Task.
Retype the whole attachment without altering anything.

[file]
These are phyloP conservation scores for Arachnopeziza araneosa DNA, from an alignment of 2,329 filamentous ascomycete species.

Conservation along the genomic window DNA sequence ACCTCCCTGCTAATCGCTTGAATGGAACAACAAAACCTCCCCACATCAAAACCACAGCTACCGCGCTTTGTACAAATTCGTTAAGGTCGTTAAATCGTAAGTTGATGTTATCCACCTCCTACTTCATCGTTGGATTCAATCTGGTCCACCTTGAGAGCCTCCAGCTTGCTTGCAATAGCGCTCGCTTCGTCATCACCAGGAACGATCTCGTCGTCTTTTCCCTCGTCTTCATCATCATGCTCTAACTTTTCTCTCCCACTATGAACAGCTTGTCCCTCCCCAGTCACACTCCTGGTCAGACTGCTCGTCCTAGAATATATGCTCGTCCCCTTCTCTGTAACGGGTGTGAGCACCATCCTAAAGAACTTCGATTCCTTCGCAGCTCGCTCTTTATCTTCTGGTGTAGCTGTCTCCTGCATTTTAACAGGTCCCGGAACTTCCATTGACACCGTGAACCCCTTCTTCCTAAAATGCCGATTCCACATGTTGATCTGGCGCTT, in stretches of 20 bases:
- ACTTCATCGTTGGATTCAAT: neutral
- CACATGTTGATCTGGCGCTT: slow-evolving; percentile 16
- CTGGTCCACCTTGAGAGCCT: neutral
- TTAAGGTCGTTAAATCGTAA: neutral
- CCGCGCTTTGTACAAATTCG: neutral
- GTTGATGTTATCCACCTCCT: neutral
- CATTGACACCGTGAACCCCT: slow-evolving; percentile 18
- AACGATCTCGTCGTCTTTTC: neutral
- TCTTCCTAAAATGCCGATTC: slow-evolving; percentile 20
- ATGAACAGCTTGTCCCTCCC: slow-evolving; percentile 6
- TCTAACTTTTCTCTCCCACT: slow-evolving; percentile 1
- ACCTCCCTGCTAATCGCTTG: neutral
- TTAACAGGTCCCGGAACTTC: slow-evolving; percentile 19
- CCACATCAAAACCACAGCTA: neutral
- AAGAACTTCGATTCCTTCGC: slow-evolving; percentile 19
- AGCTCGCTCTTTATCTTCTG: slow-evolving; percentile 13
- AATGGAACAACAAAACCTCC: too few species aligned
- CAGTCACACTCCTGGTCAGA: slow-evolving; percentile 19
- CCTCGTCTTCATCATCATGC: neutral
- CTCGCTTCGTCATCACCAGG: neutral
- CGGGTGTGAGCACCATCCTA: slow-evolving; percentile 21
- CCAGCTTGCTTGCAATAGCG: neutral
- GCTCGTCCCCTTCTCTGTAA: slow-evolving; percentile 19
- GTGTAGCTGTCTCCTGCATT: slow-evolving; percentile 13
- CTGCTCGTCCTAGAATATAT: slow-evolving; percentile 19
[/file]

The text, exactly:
These are phyloP conservation scores for Arachnopeziza araneosa DNA, from an alignment of 2,329 filamentous ascomycete species.

Conservation along the genomic window DNA sequence ACCTCCCTGCTAATCGCTTGAATGGAACAACAAAACCTCCCCACATCAAAACCACAGCTACCGCGCTTTGTACAAATTCGTTAAGGTCGTTAAATCGTAAGTTGATGTTATCCACCTCCTACTTCATCGTTGGATTCAATCTGGTCCACCTTGAGAGCCTCCAGCTTGCTTGCAATAGCGCTCGCTTCGTCATCACCAGGAACGATCTCGTCGTCTTTTCCCTCGTCTTCATCATCATGCTCTAACTTTTCTCTCCCACTATGAACAGCTTGTCCCTCCCCAGTCACACTCCTGGTCAGACTGCTCGTCCTAGAATATATGCTCGTCCCCTTCTCTGTAACGGGTGTGAGCACCATCCTAAAGAACTTCGATTCCTTCGCAGCTCGCTCTTTATCTTCTGGTGTAGCTGTCTCCTGCATTTTAACAGGTCCCGGAACTTCCATTGACACCGTGAACCCCTTCTTCCTAAAATGCCGATTCCACATGTTGATCTGGCGCTT, in stretches of 20 bases:
- ACTTCATCGTTGGATTCAAT: neutral
- CACATGTTGATCTGGCGCTT: slow-evolving; percentile 16
- CTGGTCCACCTTGAGAGCCT: neutral
- TTAAGGTCGTTAAATCGTAA: neutral
- CCGCGCTTTGTACAAATTCG: neutral
- GTTGATGTTATCCACCTCCT: neutral
- CATTGACACCGTGAACCCCT: slow-evolving; percentile 18
- AACGATCTCGTCGTCTTTTC: neutral
- TCTTCCTAAAATGCCGATTC: slow-evolving; percentile 20
- ATGAACAGCTTGTCCCTCCC: slow-evolving; percentile 6
- TCTAACTTTTCTCTCCCACT: slow-evolving; percentile 1
- ACCTCCCTGCTAATCGCTTG: neutral
- TTAACAGGTCCCGGAACTTC: slow-evolving; percentile 19
- CCACATCAAAACCACAGCTA: neutral
- AAGAACTTCGATTCCTTCGC: slow-evolving; percentile 19
- AGCTCGCTCTTTATCTTCTG: slow-evolving; percentile 13
- AATGGAACAACAAAACCTCC: too few species aligned
- CAGTCACACTCCTGGTCAGA: slow-evolving; percentile 19
- CCTCGTCTTCATCATCATGC: neutral
- CTCGCTTCGTCATCACCAGG: neutral
- CGGGTGTGAGCACCATCCTA: slow-evolving; percentile 21
- CCAGCTTGCTTGCAATAGCG: neutral
- GCTCGTCCCCTTCTCTGTAA: slow-evolving; percentile 19
- GTGTAGCTGTCTCCTGCATT: slow-evolving; percentile 13
- CTGCTCGTCCTAGAATATAT: slow-evolving; percentile 19